Get involved in Refereeing
Sport Liverpool are looking to recruit football referees to cover fixtures on Wednesday afternoons and throughout the day on Sunday’s.
The matches are 11-a-side and form the Campus Football leagues, the well-established intra-mural football setup within the University for student teams to compete in.
Anyone who is a referee in these leagues can benefit from an income of £20 per game, additional skills to your academic studies, and a new qualification.
Refereeing is also a flexible job, where you can officiate as much as you like, and can request only to be allocated matches on a specific day should you require that.
There are currently both male and female officials who regularly referee in the leagues, and no previous experience is required.
Why get involved?
Refereeing offers the chance to add skills to your CV, and also pays well, at £20 per game for an hour and a half of work and some exercise.
Anyone who already holds the qualification to referee 11-a-side football can begin straight away, with matches beginning the week after Welcome Week. For anyone looking to get themselves qualified, Sport Liverpool subsidises the price of the course for students, meaning it only costs £50 for the entire qualification.
Normally this figure would be around three times that amount depending on the county FA hosting the training, so it is worthwhile doing it as a student. The initial cost is paid back within three matches.
Having completed the course, which takes just one weekend, you are eligible to referee within the University and in local leagues. It can also become a summer job when at home in local leagues wherever you live, as it is the standard entry qualification for football referees in this country.
Campus Football games are held at Wyncote Sports Grounds in Mather Avenue, accessible by car or via the 86 or 86A bus routes, which take around 15 minutes.
John Farrell, a PhD student who has refereed in the campus leagues for a number of years, said: “It brings in a little bit of extra funding. It’s good fun and is a good way to meet other people.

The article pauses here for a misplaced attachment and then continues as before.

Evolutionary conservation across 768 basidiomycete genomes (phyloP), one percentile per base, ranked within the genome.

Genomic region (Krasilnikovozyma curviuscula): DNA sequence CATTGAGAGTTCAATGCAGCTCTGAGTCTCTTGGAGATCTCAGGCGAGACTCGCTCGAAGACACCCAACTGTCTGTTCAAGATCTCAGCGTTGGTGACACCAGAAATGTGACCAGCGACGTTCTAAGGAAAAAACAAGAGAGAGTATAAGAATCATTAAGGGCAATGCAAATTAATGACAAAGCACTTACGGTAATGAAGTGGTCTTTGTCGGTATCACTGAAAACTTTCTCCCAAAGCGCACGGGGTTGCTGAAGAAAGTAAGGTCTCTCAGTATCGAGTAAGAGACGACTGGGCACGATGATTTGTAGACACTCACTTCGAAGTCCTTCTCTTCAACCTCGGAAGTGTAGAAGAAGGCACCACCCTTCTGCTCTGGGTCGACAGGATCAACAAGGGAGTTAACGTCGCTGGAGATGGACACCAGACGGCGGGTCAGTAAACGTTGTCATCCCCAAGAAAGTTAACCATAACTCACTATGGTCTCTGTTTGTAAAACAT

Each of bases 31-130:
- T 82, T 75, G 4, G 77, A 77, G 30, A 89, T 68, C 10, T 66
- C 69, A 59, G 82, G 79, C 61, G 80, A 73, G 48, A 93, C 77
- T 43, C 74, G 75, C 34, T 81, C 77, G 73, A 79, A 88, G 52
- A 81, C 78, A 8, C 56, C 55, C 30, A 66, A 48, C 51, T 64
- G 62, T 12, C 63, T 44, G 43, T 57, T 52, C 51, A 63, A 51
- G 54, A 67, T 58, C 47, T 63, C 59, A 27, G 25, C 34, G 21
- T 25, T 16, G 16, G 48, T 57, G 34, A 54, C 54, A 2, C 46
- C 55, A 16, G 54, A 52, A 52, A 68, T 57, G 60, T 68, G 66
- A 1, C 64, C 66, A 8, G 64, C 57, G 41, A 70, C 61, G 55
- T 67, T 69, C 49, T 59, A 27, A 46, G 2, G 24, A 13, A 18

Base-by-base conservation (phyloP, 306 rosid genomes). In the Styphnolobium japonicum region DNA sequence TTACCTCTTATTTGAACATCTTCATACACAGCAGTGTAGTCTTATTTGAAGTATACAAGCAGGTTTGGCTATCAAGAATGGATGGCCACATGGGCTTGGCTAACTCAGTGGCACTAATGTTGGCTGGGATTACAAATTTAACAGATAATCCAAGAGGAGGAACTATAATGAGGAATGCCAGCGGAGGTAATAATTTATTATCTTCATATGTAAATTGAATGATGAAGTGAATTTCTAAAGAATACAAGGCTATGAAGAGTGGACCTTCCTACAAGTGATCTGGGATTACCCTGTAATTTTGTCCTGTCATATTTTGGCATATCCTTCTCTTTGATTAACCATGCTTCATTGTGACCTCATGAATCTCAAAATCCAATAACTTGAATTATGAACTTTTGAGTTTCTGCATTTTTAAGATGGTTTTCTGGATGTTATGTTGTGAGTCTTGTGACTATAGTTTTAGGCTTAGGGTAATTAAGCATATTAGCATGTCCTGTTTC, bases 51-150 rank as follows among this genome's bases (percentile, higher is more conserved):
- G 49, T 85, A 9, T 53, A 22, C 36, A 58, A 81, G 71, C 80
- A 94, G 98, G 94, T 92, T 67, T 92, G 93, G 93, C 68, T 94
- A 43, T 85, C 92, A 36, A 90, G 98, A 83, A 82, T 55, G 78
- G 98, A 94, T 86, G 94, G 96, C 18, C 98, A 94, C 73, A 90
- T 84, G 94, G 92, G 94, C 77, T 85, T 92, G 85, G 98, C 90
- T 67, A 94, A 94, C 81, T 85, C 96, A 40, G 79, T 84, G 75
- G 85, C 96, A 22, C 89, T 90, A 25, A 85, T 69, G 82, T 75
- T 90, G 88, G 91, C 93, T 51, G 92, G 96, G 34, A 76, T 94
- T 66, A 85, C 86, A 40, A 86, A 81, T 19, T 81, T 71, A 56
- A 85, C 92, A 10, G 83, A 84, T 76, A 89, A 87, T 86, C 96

“The main benefits are that you can get out there, meet new people, it’s good exercise, and some people might view it as a potential ‘side-career’.
“I know a couple of lads who have moved on to amateur leagues and Sunday leagues, so it’s a good way to progress if that’s something you want to do.
“It also looks quite good on your CV. It shows you can manage pressure situations and all things like that help when you are applying for jobs.”
Alex Barratt, who arrived at the University having already qualified as a referee and has now been involved for a year, said: “Refereeing is a rewarding experience which as a first year is a great way to settle in to university life while earning money at the same time.
“I thoroughly enjoyed my time doing it during my first year with games being played in a competitive but enjoyable way. I look forward to doing it for my next two years at university and using the skills I've developed doing it later in life.”
What is the next step?
If refereeing sounds like something you would like to be a part of, email Matt Addison on firstname.lastname@example.org for more information or to join the team of referees.
If you would like to enter an 11-a-side team, or are interested in joining the 6-a-side league which takes place on a Friday night, email Ryan Swinney on email@example.com to find out whether places still remain.